Former Dallas Cowboys offensive lineman Tony Liscio passed away on June 18.
In 2016, Liscio was diagnosed with amyotrophic lateral sclerosis (ALS) after a fall that broke his hip, and is now among an extensive list of former football players diagnosed with the rare neurodegenerative disease.
The disease quickly progressed after diagnosis and he was soon unable to speak and required a feeding tube.
ALS, or "Lou Gehrig's Disease," is progressive. Muscle weakness or stiffness are early symptoms of ALS, but as the disease evolves, the patient quickly loses the ability to move, speak, swallow, and eventually breath. Life expectancy of an ALS patient after diagnosis is 2-5 years.
According to his wife, Annette, it was assumed that playing football contributed to his ALS. An autopsy will be performed to see if he also had chronic traumatic encephalopathy, another rare neurological condition that is being linked to concussions and violent sports.
Liscio spent the majority of his 8-year career in Dallas, but had brief, non-active stints in Green Bay, San Diego, and Miami, too. After announcing his retirement in 1971, the Cowboys requested he return for the 1972 season – The Cowboys won the Super Bowl that year.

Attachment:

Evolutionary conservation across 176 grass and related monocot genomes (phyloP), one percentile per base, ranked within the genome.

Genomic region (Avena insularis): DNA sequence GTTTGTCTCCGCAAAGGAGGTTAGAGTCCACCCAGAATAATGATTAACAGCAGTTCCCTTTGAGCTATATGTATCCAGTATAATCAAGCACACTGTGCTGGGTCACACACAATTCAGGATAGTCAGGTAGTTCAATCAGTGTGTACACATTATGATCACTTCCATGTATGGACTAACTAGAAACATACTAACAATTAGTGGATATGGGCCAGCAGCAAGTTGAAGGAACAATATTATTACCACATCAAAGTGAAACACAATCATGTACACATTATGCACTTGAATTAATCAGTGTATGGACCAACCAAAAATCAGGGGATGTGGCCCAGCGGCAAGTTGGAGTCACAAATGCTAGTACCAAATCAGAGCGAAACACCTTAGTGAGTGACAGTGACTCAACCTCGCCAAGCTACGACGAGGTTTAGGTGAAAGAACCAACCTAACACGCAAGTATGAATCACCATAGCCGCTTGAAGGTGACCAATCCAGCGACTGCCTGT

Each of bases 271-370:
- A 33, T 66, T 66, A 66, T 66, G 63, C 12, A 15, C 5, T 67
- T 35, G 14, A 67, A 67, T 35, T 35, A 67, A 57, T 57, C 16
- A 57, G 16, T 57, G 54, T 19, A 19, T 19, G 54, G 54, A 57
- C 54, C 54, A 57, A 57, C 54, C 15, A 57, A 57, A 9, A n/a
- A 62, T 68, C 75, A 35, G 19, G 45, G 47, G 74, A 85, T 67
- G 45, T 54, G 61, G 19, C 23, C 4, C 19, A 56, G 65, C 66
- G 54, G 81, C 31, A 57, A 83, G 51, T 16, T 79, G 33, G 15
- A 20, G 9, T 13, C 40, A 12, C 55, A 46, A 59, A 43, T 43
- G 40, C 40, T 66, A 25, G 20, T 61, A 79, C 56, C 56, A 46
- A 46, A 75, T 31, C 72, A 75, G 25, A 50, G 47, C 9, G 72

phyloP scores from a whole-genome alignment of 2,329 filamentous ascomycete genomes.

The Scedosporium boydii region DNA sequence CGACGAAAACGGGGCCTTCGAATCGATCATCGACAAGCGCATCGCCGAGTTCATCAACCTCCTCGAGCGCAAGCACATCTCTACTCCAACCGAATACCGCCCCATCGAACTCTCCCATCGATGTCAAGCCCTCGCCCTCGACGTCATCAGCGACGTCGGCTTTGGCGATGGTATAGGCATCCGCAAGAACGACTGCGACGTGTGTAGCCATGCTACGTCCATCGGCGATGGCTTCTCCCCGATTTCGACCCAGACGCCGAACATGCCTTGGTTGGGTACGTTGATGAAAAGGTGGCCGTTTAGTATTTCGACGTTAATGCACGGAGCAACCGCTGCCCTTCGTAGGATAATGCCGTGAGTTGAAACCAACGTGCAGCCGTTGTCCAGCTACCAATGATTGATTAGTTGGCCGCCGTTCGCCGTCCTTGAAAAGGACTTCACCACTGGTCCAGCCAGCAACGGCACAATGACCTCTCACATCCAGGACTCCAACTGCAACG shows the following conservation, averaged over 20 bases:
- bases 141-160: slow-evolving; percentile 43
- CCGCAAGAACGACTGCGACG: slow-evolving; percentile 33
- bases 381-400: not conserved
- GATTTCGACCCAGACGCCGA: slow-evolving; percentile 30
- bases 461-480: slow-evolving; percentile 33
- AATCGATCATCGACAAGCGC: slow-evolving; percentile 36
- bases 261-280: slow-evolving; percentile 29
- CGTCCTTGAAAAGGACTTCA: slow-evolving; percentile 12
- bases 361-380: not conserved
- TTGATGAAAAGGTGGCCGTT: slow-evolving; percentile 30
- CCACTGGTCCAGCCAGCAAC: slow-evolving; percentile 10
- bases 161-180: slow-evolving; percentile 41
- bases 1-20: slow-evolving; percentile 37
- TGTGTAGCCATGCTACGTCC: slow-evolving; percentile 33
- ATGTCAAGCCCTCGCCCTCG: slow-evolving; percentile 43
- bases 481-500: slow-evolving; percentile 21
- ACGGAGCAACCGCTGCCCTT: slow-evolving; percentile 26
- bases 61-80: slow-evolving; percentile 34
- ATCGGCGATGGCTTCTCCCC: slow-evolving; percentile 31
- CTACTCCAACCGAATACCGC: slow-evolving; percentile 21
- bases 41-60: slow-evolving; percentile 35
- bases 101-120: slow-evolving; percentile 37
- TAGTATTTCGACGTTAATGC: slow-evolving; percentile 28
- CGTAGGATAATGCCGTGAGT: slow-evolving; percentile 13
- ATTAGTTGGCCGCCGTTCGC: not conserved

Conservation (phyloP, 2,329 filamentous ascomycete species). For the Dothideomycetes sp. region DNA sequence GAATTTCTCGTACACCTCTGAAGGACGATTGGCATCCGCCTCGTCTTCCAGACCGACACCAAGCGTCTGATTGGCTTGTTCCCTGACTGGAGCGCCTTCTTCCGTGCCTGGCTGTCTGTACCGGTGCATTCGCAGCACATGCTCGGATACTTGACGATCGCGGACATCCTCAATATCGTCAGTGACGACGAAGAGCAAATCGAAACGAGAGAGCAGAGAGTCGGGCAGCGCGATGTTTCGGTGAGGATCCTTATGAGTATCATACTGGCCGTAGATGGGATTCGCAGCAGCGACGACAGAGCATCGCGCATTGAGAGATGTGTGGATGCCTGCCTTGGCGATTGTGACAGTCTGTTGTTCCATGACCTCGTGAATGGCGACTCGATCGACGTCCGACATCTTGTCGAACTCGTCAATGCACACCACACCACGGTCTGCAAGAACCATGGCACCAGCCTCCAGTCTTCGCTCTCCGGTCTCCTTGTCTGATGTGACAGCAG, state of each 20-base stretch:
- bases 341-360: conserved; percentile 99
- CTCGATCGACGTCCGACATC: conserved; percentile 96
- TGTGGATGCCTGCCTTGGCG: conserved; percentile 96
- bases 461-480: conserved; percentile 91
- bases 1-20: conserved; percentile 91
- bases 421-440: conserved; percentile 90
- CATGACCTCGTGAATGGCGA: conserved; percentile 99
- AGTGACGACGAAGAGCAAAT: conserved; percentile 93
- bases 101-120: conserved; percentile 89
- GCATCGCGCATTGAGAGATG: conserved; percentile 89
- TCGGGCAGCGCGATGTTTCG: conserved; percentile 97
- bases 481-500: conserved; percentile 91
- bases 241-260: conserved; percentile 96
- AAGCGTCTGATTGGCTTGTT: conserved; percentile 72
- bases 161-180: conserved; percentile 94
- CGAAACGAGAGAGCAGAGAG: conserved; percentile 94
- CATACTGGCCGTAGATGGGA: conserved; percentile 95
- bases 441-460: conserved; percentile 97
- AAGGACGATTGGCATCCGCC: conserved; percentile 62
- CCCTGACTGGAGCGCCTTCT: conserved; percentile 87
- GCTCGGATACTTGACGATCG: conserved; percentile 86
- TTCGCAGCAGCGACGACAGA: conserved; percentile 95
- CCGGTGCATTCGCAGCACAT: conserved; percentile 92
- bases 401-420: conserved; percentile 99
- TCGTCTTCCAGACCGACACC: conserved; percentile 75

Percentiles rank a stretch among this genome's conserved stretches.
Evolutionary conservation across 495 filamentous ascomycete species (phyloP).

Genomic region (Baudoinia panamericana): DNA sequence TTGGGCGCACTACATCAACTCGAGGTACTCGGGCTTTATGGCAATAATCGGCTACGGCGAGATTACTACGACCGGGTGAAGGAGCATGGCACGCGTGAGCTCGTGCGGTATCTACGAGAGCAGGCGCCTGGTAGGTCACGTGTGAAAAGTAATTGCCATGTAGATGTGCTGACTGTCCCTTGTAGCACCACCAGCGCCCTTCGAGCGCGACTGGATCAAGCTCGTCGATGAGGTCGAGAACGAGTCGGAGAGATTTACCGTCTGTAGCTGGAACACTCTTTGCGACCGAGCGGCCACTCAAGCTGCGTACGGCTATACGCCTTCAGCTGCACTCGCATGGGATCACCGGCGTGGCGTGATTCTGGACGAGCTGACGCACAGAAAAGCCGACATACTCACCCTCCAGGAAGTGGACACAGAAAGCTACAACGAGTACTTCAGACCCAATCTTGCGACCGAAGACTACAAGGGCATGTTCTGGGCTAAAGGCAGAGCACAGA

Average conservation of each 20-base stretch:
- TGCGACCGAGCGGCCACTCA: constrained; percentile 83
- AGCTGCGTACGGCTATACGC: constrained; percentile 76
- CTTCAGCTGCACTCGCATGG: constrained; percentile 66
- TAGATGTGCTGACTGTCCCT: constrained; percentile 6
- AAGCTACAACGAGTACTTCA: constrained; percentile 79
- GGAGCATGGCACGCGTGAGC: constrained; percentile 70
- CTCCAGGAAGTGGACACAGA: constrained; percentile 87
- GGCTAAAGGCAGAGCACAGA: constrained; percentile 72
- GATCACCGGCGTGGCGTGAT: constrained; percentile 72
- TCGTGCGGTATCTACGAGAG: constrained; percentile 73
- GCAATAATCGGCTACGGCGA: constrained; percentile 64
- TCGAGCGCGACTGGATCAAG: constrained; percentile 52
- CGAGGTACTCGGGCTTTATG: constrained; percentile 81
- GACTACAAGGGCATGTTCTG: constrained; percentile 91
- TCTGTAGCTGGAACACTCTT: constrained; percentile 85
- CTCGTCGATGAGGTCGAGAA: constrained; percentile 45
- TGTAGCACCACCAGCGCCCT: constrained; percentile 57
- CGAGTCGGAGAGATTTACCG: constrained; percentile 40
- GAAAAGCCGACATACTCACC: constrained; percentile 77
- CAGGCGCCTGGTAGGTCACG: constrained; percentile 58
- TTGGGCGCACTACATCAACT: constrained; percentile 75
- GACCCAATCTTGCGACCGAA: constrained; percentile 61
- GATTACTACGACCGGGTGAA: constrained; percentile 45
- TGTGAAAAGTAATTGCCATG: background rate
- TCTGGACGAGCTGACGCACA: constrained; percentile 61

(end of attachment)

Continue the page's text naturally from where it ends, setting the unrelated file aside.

It was well-known that Liscio had no qualms playing injured. In his first game of the 1971 season, Liscio played against the Washington Redskins with his right leg taped from ankle to hip and assumed injuries in both of his shoulders. In spite of it, his matchup for that game, defensive end Vernon Biggs never go to the quarterback.
It is likely that playing injured did make Lisco more susceptible to neurological damage later in life, but the correlation still needs to be confirmed. More research is needed to determine whether there is a connection between ALS and violent sports.
In 2012, though, the Centers for Disease Control and Prevention (CDC) reported
that the risk of dying of ALS is 4 times higher in NFL players than in the general population.
Some other former football players recently diagnosed with ALS include Dwight Clark of the San Francisco 49ers, Steve Gleason of the New Orleans Saints, and Tim Shaw of the Tennessee Titans.